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Regional benefit levels considered


David Cameron has been considering plans to regionalise benefit payments

David Cameron has been considering plans to regionalise benefit payments

David Cameron has been considering plans to regionalise benefit payments

Proposals under consideration within Government could change the welfare system so claimants receive different levels of benefits depending on where they live.

Downing Street revealed that regional benefits were one of the options for shaking up the welfare system which Prime Minister David Cameron has been looking at.

But the idea was dropped from a speech in which the PM floated cash-saving measures for the welfare state.

The Welsh Government said it would resist any move to regional benefits, which it said would disproportionately hit families in Wales.

Shortly before Mr Cameron spoke in Kent, his official spokesman told reporters that the PM would say: "We are looking at whether public sector pay should be more responsive to local pay rates and that is something we should look at for benefits too."

The spokesman explained: "Clearly, wage rates vary around the country and what someone receives in benefits compared to what they could potentially get by going into a job has an impact on the incentives they face. That is the logic for looking at this question."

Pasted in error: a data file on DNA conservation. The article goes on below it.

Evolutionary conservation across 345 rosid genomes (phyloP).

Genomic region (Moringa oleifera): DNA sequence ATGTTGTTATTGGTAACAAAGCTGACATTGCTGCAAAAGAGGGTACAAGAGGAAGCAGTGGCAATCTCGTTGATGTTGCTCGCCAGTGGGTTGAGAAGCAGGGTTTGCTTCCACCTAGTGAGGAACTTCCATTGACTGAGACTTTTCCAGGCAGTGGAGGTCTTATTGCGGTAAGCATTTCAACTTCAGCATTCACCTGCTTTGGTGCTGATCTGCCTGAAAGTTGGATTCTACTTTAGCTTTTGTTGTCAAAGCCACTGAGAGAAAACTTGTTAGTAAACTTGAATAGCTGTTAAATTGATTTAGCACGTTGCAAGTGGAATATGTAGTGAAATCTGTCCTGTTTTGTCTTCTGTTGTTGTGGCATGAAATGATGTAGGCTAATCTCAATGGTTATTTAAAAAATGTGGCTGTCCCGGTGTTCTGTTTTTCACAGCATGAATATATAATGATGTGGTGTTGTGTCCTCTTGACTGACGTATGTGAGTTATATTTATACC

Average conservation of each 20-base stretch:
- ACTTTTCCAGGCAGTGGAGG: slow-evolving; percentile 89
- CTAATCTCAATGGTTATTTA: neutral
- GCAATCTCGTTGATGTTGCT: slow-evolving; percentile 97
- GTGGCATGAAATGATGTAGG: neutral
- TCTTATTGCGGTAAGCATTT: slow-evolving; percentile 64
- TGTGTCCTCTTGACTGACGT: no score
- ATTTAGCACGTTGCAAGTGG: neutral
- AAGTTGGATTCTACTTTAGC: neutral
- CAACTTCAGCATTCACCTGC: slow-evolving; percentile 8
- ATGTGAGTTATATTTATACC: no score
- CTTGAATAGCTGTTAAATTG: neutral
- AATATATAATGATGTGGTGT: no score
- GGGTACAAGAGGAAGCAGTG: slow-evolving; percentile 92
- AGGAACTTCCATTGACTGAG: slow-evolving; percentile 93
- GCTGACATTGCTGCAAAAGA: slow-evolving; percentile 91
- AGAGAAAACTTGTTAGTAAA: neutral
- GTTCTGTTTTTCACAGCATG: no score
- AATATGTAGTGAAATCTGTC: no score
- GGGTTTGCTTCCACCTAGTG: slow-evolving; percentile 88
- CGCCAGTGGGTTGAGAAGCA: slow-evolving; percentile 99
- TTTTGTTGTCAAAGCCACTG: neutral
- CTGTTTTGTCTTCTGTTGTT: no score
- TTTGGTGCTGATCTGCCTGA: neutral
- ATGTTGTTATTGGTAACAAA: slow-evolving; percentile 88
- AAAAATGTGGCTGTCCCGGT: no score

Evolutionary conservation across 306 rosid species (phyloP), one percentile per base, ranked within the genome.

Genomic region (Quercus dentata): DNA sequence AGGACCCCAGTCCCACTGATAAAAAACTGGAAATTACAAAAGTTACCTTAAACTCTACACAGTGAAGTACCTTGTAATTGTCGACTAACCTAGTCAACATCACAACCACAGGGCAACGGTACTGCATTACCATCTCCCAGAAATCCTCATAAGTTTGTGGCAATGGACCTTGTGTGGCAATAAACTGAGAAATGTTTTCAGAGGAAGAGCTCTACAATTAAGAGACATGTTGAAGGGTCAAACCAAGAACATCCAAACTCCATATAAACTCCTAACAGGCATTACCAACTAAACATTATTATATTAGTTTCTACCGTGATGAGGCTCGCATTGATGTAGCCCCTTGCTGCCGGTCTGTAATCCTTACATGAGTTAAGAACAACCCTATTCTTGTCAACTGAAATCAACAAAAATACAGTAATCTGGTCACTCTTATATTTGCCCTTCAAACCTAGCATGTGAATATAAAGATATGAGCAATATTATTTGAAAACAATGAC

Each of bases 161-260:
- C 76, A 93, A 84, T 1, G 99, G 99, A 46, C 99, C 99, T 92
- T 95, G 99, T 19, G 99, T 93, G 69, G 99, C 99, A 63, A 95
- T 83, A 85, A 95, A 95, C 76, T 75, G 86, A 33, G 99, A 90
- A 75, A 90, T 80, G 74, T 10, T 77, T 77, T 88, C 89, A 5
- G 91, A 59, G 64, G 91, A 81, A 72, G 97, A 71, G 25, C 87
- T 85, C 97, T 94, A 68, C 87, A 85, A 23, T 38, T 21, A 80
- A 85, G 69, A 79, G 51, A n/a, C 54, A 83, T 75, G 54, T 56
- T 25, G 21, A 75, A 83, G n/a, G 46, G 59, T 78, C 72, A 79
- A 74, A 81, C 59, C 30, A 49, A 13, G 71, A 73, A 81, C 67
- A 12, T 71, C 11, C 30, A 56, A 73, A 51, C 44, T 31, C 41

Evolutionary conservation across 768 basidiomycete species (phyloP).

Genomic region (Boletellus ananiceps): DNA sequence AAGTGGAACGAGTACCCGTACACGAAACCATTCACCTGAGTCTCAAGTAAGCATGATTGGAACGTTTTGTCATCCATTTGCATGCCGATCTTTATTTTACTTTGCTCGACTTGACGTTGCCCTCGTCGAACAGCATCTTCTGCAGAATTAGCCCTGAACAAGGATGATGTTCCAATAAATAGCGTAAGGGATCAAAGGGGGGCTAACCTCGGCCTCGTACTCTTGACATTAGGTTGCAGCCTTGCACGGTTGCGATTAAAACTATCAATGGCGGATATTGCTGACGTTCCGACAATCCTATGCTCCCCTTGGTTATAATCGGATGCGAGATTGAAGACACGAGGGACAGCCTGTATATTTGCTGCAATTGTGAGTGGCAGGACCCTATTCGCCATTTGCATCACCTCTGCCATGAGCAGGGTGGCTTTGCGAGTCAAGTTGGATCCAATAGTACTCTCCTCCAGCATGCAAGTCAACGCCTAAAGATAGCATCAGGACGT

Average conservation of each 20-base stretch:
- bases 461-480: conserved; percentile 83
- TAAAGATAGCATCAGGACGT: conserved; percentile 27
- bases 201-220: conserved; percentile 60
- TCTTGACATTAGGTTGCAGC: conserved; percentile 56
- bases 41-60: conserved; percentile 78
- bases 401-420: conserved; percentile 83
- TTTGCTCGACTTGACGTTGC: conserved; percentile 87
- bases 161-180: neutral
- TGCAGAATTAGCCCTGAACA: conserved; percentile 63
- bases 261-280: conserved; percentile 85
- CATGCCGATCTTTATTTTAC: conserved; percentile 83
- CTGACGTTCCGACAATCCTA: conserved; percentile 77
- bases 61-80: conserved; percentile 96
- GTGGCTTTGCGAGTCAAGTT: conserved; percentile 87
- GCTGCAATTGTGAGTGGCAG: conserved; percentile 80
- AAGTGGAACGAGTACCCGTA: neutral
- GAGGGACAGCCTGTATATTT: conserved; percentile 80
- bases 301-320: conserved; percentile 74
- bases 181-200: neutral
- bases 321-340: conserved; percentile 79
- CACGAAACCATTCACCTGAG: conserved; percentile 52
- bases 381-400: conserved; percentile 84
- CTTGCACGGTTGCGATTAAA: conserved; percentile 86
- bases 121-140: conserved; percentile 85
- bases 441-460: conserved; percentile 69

Aides confirmed that the question had been discussed within Government and featured in early drafts of the PM's speech, but stressed that it was not included in the final text. And the spokesman later said: "Speeches go through a number of drafts. The point is that he set out the questions that he thinks should be addressed in the speech that he gave."

For Labour, shadow work and pensions secretary Liam Byrne said: "The Government's welfare plans are so shambolic that some policies didn't even survive the morning. This is real back-of-a-fag-packet stuff."

Shadow Wales secretary Owen Smith said: "I've no doubt why David Cameron chose to drop the idea of regional benefits from his speech at the last minute. For someone who's spent his political career trying to hide the true nature of his party, he may have thought this would be one toxic policy too many.

"The Prime Minister's priority when it comes to welfare spending should be addressing the extra £5 billion his Government has added to the unemployment benefit bill as a result of tipping our economy back into recession."